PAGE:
I have developed a pedagogical framework (see eDidaktik.dk) that can help teachers assess whether a digital tool is suitable for a monological, dialogical or polyphonic form of teaching.
The three categories of teaching are derived from M.M. Bakhtin's novel theory, and are distinguished by their different views on how learning takes place, and by their different perceptions of the relations between subject matter, teacher and student.
Whereas the main objective in the monological form of teaching is for the teacher to transfer her knowledge to students, the dialogical form seeks to organize knowledge in a way that allows the students to choose the relevant parts and create their individual knowledge. In this post, I will be focusing on the ideas of the polyphonic form of teaching, and giving examples of learning activities and digital learning tools that may be suited for this form of teaching. For further descriptions of the monological and the dialogical forms, please see my overview of eDidaktik.dk's Pedagogical Framework.
To understand the framework, it is important to be aware that no form of teaching per se is better than the others. When the teacher plans her teaching, she must choose which of the three forms she wants to practice, based on pedagogical reflections on educational philosophy, the overall purpose of education, the learning objectives and the teacher's and students' prerequisites.
It is also important to note that a course is almost always put together by several activities that can be described as one of the forms -- monological, dialogical or polyphonic -- while usually consisting of more than one overlapping form. The overall teaching form, however, may be described as monological, dialogical or polyphonic.
The Polyphonic Form of Teaching
In the polyphonic form, the objective is for students and teachers to gain mutual understanding and knowledge through dialogue and collaboration where both parties act as co-learners. The polyphonic form is based on the idea that knowledge is created through an exchange of many different individuals' perceptions of the world, and learning is seen as the student's participation in this mutual exchange. Communication within this form of teaching thus becomes polyphonic, and is initiated and controlled by both teacher and students. Whereas the teacher is seen as an expert within the monological and the dialogical forms, she has the role of an equal collaborator in the polyphonic form.
The teacher and students collaboratively select the subject matter that is to be worked with and studied in class. They share equal responsibility for producing new knowledge within the given field.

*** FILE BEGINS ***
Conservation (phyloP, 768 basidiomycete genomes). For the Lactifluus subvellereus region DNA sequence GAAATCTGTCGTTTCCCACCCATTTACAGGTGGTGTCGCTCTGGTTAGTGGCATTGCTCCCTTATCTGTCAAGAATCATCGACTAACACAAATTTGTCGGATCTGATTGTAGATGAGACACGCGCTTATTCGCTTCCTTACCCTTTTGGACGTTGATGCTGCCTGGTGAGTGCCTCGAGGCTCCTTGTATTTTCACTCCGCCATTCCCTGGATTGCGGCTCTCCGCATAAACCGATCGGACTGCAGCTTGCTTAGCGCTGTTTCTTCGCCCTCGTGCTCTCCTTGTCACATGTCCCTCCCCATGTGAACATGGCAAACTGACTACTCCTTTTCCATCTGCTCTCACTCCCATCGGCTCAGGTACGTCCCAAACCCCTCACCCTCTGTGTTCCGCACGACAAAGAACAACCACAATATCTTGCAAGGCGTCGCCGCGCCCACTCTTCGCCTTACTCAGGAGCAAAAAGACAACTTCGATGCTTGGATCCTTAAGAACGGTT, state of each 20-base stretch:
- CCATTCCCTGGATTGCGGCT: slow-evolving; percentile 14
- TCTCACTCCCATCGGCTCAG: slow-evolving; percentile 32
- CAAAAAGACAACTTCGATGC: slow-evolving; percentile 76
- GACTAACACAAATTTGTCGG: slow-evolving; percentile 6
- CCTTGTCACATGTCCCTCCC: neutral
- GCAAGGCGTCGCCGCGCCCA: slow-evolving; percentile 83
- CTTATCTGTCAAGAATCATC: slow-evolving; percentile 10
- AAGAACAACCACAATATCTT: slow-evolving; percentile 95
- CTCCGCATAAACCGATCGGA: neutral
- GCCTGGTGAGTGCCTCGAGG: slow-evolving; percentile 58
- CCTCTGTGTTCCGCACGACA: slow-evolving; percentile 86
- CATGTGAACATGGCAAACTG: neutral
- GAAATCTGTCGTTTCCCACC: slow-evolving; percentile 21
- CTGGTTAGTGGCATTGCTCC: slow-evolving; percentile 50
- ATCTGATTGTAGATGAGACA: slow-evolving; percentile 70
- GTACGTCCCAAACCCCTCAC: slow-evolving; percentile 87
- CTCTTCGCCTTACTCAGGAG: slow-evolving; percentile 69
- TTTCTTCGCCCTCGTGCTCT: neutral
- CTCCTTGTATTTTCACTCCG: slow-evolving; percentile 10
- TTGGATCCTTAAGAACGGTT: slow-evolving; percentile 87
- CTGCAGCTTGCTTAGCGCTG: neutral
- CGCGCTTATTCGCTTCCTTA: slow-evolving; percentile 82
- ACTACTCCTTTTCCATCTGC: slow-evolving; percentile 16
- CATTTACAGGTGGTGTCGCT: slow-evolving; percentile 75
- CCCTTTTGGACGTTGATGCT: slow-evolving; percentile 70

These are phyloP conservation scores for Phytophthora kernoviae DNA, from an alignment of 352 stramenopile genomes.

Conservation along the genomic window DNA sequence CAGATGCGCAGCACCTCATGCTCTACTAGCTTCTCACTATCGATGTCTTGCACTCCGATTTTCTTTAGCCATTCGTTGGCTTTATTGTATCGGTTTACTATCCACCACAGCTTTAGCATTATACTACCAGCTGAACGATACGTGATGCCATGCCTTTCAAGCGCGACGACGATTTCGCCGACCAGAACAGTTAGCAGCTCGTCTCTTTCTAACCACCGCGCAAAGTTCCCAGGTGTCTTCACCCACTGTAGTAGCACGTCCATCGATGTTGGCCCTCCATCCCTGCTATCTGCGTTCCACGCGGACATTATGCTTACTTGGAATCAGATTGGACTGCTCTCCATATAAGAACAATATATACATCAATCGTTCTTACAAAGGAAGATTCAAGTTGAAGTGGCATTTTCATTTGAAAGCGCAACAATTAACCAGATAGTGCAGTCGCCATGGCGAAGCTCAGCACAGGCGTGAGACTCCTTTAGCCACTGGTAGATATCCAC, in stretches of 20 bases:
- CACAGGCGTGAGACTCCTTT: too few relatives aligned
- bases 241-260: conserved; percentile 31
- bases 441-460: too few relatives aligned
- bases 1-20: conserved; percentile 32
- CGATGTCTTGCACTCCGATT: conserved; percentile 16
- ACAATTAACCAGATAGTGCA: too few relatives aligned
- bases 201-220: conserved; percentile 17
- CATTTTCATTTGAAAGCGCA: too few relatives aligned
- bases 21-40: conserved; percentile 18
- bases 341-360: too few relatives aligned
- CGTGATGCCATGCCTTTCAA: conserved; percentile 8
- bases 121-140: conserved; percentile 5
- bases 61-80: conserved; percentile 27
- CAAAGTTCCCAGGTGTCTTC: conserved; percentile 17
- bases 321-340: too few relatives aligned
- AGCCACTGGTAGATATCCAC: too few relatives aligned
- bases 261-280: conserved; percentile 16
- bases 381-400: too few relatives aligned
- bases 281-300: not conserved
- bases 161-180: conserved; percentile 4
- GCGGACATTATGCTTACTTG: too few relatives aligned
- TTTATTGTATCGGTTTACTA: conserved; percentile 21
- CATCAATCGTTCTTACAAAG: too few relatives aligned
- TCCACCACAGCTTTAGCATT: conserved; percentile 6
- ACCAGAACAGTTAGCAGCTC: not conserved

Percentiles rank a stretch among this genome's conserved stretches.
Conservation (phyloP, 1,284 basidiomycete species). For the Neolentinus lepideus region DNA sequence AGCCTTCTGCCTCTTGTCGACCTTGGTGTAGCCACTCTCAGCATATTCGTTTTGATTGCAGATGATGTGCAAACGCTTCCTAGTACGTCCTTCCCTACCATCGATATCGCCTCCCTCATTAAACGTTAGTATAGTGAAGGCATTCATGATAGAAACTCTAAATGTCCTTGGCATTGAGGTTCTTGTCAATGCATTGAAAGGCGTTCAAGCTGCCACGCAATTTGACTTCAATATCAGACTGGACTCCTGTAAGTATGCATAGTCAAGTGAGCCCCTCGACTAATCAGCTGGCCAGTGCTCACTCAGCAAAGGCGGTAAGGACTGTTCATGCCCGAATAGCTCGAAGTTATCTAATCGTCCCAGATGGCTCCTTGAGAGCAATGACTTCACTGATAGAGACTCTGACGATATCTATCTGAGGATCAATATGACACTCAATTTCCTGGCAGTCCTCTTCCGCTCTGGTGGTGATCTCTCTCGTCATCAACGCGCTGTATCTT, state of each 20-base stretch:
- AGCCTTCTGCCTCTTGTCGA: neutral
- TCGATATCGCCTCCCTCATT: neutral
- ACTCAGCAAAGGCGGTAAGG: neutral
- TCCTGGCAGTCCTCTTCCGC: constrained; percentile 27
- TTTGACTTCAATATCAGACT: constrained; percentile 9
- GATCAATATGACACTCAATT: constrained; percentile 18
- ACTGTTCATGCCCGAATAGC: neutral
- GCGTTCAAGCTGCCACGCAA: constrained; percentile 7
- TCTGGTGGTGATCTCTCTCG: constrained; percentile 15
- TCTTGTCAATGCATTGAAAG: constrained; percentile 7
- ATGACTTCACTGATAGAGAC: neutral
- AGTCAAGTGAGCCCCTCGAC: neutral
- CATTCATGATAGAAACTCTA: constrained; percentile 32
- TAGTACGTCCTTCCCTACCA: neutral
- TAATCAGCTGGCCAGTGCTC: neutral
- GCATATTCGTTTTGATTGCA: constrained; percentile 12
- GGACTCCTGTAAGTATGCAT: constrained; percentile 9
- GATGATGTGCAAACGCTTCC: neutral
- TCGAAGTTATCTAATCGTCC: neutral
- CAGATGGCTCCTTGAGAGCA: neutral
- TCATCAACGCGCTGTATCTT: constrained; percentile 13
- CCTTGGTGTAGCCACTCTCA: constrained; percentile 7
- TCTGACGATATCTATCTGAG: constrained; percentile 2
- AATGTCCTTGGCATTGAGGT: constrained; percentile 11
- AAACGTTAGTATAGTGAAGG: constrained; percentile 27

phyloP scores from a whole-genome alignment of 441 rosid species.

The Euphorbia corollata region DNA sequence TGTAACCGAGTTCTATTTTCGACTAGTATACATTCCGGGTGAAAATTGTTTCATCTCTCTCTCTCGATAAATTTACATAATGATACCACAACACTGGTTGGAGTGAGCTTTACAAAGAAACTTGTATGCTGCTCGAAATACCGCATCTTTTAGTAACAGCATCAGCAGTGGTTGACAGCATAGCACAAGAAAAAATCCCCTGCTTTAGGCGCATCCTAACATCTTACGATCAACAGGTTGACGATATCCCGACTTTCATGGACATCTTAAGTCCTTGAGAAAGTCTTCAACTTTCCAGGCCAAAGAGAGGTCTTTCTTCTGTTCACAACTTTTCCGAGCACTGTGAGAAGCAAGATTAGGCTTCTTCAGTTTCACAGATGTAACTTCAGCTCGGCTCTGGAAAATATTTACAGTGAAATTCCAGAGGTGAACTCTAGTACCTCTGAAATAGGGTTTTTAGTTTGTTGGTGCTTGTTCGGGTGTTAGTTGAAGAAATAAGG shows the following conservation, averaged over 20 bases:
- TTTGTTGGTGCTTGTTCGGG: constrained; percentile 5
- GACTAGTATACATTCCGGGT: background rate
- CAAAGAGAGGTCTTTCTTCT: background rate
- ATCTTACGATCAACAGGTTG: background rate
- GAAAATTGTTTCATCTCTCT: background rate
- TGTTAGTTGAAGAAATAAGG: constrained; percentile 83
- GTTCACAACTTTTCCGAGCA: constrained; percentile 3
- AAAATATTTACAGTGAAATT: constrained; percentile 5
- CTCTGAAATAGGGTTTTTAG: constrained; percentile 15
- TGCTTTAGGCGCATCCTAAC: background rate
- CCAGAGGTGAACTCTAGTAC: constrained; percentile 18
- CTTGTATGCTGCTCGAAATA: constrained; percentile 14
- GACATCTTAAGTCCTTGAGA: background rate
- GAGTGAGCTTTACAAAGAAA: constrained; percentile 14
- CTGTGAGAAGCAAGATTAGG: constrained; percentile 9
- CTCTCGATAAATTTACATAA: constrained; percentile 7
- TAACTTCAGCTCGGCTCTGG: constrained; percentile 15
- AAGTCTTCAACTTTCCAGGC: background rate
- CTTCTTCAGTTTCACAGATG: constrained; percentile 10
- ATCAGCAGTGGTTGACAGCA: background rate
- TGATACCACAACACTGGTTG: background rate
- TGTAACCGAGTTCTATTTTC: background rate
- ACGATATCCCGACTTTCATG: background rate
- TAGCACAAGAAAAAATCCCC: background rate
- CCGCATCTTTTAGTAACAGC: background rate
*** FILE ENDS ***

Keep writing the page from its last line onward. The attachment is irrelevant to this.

Suggested Tools for a Polyphonic Field Trip
Learning activities that allow students to gather information and create their own knowledge are central to this form of teaching. An example could be the arrangement of a field trip. Instead of the teacher defining what is interesting about the place where the class is going, she could allow students to gather information about the location and choose subjects that match their interests, which could be studied on location. In the process of sharing and developing ideas on relevant subjects, an online collaborative mind-mapping tool like MindMup could be useful. When planning the field trip, MapBox could serve as an online map for plotting the points of interest that students have agreed upon. During the field trip, EverNote could be used for collecting data (text, sound, images and video).
On returning to school, there could be several ways to process the collected data. For instance VideNot.es is a powerful tool for transcribing and analyzing videos. For supporting collaboration, wiki tools like HackPad or Wikispaces are helpful, or perhaps a visual collaboration tool like Mural.ly for producing infographics. These tools would allow students to share their perspectives on the subjects, as well as co-develop critical explanations and generalizations.
In polyphonic teaching, the teacher encourages students' different perspectives on the subjects. Learning outcomes cannot easily be tested or measured within this form of teaching, as it can within the monological form. However, the validity of student inquiry projects produced in the classroom -- which also contribute to the accumulated knowledge within an entire field -- can be tested by others working within that field when teachers share student results with online communities related to the discipline, or when teachers ask experts to comment on student-published wikis or blogs.